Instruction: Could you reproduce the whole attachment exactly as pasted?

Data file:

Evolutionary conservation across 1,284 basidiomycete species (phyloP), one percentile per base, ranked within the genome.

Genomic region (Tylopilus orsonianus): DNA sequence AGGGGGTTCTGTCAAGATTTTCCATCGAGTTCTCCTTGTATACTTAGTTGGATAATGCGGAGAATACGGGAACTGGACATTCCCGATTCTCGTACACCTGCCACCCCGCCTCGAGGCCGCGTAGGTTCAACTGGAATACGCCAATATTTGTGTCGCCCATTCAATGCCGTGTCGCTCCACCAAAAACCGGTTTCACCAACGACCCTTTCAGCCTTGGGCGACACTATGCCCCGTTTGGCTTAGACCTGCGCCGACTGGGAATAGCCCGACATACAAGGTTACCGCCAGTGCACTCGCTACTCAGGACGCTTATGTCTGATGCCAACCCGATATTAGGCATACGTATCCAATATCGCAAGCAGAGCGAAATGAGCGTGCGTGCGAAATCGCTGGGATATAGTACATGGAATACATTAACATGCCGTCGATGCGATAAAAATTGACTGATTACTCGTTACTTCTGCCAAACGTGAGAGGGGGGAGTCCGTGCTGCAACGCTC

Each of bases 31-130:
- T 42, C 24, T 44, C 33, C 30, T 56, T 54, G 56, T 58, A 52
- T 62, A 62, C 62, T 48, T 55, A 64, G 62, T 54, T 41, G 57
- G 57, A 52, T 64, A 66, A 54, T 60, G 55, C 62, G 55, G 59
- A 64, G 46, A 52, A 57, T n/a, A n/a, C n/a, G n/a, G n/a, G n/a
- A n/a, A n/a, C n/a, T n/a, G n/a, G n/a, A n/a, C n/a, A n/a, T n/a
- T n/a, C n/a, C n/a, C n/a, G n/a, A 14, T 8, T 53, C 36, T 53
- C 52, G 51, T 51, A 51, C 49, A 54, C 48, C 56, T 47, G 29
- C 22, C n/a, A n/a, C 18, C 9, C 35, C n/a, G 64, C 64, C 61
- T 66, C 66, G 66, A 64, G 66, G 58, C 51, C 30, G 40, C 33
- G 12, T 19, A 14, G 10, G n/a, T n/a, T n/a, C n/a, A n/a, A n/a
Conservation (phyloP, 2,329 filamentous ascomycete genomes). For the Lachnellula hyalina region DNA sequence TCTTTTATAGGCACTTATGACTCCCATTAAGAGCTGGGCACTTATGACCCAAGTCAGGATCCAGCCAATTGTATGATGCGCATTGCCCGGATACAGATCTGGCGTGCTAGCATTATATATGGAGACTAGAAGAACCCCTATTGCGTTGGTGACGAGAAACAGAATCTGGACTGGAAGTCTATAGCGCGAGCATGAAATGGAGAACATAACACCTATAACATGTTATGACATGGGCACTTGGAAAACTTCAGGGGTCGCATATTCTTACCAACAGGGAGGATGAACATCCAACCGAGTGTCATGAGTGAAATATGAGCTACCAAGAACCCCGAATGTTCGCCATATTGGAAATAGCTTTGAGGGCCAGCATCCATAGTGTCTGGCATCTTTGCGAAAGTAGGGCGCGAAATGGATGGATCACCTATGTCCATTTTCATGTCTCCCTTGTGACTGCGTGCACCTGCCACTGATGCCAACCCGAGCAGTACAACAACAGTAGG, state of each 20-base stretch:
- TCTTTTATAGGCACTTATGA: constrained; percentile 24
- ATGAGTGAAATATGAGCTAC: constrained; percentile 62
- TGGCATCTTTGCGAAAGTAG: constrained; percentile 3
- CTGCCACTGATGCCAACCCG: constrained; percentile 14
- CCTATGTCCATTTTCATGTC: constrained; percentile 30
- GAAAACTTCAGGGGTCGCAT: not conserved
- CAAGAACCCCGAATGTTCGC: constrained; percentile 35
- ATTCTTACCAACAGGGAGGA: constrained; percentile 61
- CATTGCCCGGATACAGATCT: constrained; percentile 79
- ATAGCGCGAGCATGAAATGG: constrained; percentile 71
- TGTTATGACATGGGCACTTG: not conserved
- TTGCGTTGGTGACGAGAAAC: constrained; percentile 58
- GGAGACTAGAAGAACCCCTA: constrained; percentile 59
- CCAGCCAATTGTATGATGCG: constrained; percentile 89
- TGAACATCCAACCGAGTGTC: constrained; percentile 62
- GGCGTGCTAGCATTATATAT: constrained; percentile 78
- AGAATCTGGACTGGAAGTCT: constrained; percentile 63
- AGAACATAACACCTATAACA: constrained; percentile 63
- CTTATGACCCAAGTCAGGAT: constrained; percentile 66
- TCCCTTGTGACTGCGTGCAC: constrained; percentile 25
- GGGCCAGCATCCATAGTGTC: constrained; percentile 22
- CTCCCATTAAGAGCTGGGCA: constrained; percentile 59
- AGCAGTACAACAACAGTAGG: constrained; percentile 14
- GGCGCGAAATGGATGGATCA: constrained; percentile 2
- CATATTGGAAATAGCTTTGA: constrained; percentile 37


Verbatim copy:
Evolutionary conservation across 1,284 basidiomycete species (phyloP), one percentile per base, ranked within the genome.

Genomic region (Tylopilus orsonianus): DNA sequence AGGGGGTTCTGTCAAGATTTTCCATCGAGTTCTCCTTGTATACTTAGTTGGATAATGCGGAGAATACGGGAACTGGACATTCCCGATTCTCGTACACCTGCCACCCCGCCTCGAGGCCGCGTAGGTTCAACTGGAATACGCCAATATTTGTGTCGCCCATTCAATGCCGTGTCGCTCCACCAAAAACCGGTTTCACCAACGACCCTTTCAGCCTTGGGCGACACTATGCCCCGTTTGGCTTAGACCTGCGCCGACTGGGAATAGCCCGACATACAAGGTTACCGCCAGTGCACTCGCTACTCAGGACGCTTATGTCTGATGCCAACCCGATATTAGGCATACGTATCCAATATCGCAAGCAGAGCGAAATGAGCGTGCGTGCGAAATCGCTGGGATATAGTACATGGAATACATTAACATGCCGTCGATGCGATAAAAATTGACTGATTACTCGTTACTTCTGCCAAACGTGAGAGGGGGGAGTCCGTGCTGCAACGCTC

Each of bases 31-130:
- T 42, C 24, T 44, C 33, C 30, T 56, T 54, G 56, T 58, A 52
- T 62, A 62, C 62, T 48, T 55, A 64, G 62, T 54, T 41, G 57
- G 57, A 52, T 64, A 66, A 54, T 60, G 55, C 62, G 55, G 59
- A 64, G 46, A 52, A 57, T n/a, A n/a, C n/a, G n/a, G n/a, G n/a
- A n/a, A n/a, C n/a, T n/a, G n/a, G n/a, A n/a, C n/a, A n/a, T n/a
- T n/a, C n/a, C n/a, C n/a, G n/a, A 14, T 8, T 53, C 36, T 53
- C 52, G 51, T 51, A 51, C 49, A 54, C 48, C 56, T 47, G 29
- C 22, C n/a, A n/a, C 18, C 9, C 35, C n/a, G 64, C 64, C 61
- T 66, C 66, G 66, A 64, G 66, G 58, C 51, C 30, G 40, C 33
- G 12, T 19, A 14, G 10, G n/a, T n/a, T n/a, C n/a, A n/a, A n/a
Conservation (phyloP, 2,329 filamentous ascomycete genomes). For the Lachnellula hyalina region DNA sequence TCTTTTATAGGCACTTATGACTCCCATTAAGAGCTGGGCACTTATGACCCAAGTCAGGATCCAGCCAATTGTATGATGCGCATTGCCCGGATACAGATCTGGCGTGCTAGCATTATATATGGAGACTAGAAGAACCCCTATTGCGTTGGTGACGAGAAACAGAATCTGGACTGGAAGTCTATAGCGCGAGCATGAAATGGAGAACATAACACCTATAACATGTTATGACATGGGCACTTGGAAAACTTCAGGGGTCGCATATTCTTACCAACAGGGAGGATGAACATCCAACCGAGTGTCATGAGTGAAATATGAGCTACCAAGAACCCCGAATGTTCGCCATATTGGAAATAGCTTTGAGGGCCAGCATCCATAGTGTCTGGCATCTTTGCGAAAGTAGGGCGCGAAATGGATGGATCACCTATGTCCATTTTCATGTCTCCCTTGTGACTGCGTGCACCTGCCACTGATGCCAACCCGAGCAGTACAACAACAGTAGG, state of each 20-base stretch:
- TCTTTTATAGGCACTTATGA: constrained; percentile 24
- ATGAGTGAAATATGAGCTAC: constrained; percentile 62
- TGGCATCTTTGCGAAAGTAG: constrained; percentile 3
- CTGCCACTGATGCCAACCCG: constrained; percentile 14
- CCTATGTCCATTTTCATGTC: constrained; percentile 30
- GAAAACTTCAGGGGTCGCAT: not conserved
- CAAGAACCCCGAATGTTCGC: constrained; percentile 35
- ATTCTTACCAACAGGGAGGA: constrained; percentile 61
- CATTGCCCGGATACAGATCT: constrained; percentile 79
- ATAGCGCGAGCATGAAATGG: constrained; percentile 71
- TGTTATGACATGGGCACTTG: not conserved
- TTGCGTTGGTGACGAGAAAC: constrained; percentile 58
- GGAGACTAGAAGAACCCCTA: constrained; percentile 59
- CCAGCCAATTGTATGATGCG: constrained; percentile 89
- TGAACATCCAACCGAGTGTC: constrained; percentile 62
- GGCGTGCTAGCATTATATAT: constrained; percentile 78
- AGAATCTGGACTGGAAGTCT: constrained; percentile 63
- AGAACATAACACCTATAACA: constrained; percentile 63
- CTTATGACCCAAGTCAGGAT: constrained; percentile 66
- TCCCTTGTGACTGCGTGCAC: constrained; percentile 25
- GGGCCAGCATCCATAGTGTC: constrained; percentile 22
- CTCCCATTAAGAGCTGGGCA: constrained; percentile 59
- AGCAGTACAACAACAGTAGG: constrained; percentile 14
- GGCGCGAAATGGATGGATCA: constrained; percentile 2
- CATATTGGAAATAGCTTTGA: constrained; percentile 37